ASHBURN, Va. -- Washington Football Team quarterback Alex Smith has gone from possibly losing his right leg to being one snap away from returning to game action. Which means he's one snap away from this question being answered: What happens if he gets hit?
After all, it hasn't happened since he broke his fibula and tibia on Nov. 18, 2018. Seventeen surgeries and one documentary later, Smith will be in uniform on the sideline for the first time since his injury when Washington (1-3) hosts the Los Angeles Rams (3-1) on Sunday (1 p.m. ET, Fox).
"I have no trepidation having him come in and play if that's what happens," Washington coach Ron Rivera said.
In benching Dwayne Haskins, Washington not only elevated Kyle Allen to the starting job, it moved Smith to the No. 2 position. Smith had been inactive for the first four games. But Rivera said Smith's knowledge of the offense -- he has played in a similar system in the past -- made him a better backup during a game than Haskins.
"He understands it and I want to put the ball back in the hands of somebody who's been in it," Rivera said.
But Smith's right leg will be a point of fascination if he plays. He had a titanium rod inserted in his leg, and doctors have told him there's no more risk for him than for another player. However, those other players aren't coming back from what Smith has, nor have they participated in a documentary -- an E:60 special dubbed Project 11 -- that showed the gruesomeness of the injury.
Several members of the organization in the offseason wondered what doctor would clear Smith, 36, after seeing that documentary. Eventually the answer was this: his own doctors. And then Washington's. But since training camp opened, Smith hasn't been hit the way he would be in a game.
Washington defensive tackle Jonathan Allen said when a defensive player is on the sideline, they might cringe at the thought of hitting Smith knowing his injury.
"As messed up as it sounds, you have to be responsible to defend yourself," Allen said. "If he's not healthy enough to take a legal hit, then he shouldn't be playing. He's more than healthy enough to take a hit.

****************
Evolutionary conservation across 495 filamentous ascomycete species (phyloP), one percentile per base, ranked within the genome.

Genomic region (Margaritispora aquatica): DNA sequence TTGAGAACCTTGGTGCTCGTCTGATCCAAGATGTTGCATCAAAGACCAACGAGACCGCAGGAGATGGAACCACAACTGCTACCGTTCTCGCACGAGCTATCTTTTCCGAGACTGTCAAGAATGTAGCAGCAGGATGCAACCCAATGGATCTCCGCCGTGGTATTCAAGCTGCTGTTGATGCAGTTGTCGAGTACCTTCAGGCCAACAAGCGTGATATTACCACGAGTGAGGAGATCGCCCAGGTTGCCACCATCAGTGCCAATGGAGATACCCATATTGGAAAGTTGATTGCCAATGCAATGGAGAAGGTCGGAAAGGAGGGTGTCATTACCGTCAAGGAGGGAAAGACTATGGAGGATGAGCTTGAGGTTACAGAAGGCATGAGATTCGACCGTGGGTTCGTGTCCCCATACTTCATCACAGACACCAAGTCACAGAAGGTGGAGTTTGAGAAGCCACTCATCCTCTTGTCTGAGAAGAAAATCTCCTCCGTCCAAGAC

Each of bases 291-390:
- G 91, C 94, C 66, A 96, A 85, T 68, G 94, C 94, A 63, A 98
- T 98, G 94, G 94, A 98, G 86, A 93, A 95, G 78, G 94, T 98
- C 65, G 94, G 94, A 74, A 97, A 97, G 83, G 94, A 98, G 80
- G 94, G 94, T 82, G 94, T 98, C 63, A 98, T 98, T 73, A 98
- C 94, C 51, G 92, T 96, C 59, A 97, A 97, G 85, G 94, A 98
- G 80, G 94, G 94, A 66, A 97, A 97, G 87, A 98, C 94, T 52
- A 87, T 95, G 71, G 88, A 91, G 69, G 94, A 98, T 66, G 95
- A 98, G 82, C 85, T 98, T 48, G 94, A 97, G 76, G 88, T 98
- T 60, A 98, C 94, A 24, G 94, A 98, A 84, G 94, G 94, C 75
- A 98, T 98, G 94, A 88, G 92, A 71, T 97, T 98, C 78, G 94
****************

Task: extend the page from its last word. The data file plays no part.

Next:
"There's no nice way to do what we do. It's a dangerous game. There's no safe way to play it. If I'm not able to defend myself, then I shouldn't expect opponents to take it easy on me. I know the risk. I know the reward. I know the danger associated with football and playing in the NFL. You have to ask yourself: Are you willing to risk?"
Smith has made it clear he wants to play again, whatever the cost. Washington strongly considered putting him on injured reserve this summer, but Smith lobbied against it -- pointing out that doctors considered him healthy. Rivera said Smith was passionate about wanting to play again -- and not just trying to prove he could return from such an injury.
That, plus what the doctors have told Rivera, makes him comfortable if Smith must play.
"If the doctor told me, 'Oh, I wouldn't put him out,' I wouldn't put him out there," Rivera said.
In 2006, Smith played in San Francisco for offensive coordinator Norv Turner -- the father of Washington offensive coordinator Scott Turner. It also helps that Smith has played 166 games and started 161 in the NFL. He has thrown 193 touchdown passes and 101 interceptions. He started 10 games in Washington before getting hurt.
If all goes well for Allen, then Smith won't play. But if he does, it would cap a remarkable journey. Not even Washington anticipated him making it back. In late July, one source said Smith's name was not coming up much in meetings when discussing plans for the season.
Alex Smith opens up on his return to the football field
Washington quarterback Alex Smith details how he felt stepping on the practice field for the first time since his leg injury in 2018.
However, his team of doctors cleared him on July 25, right before he was supposed to report to Washington for workouts. He steadily progressed and was cleared by the team Aug. 16 to return to full football activity.
But since the season started, Smith has been relegated to occasional reps with the scout team, splitting those duties with Allen until this week. But Smith has maintained a leadership role.
"When guys have a mistake and he comes over and looks them in the eye and says, 'It's going to be OK, keep pushing, keep working hard,' that means a lot," Washington running back J.D. McKissic said.
Players see him as an inspiration.
"You've got to respect a guy like that," McKissic said. "There are some crazy injuries in football, but I've never seen anything like what happened to him. For him to go through all that, I know it was very tough just to walk around. To see him scramble out of the pocket, fall and hop back up, I have nothing but respect for a guy like that."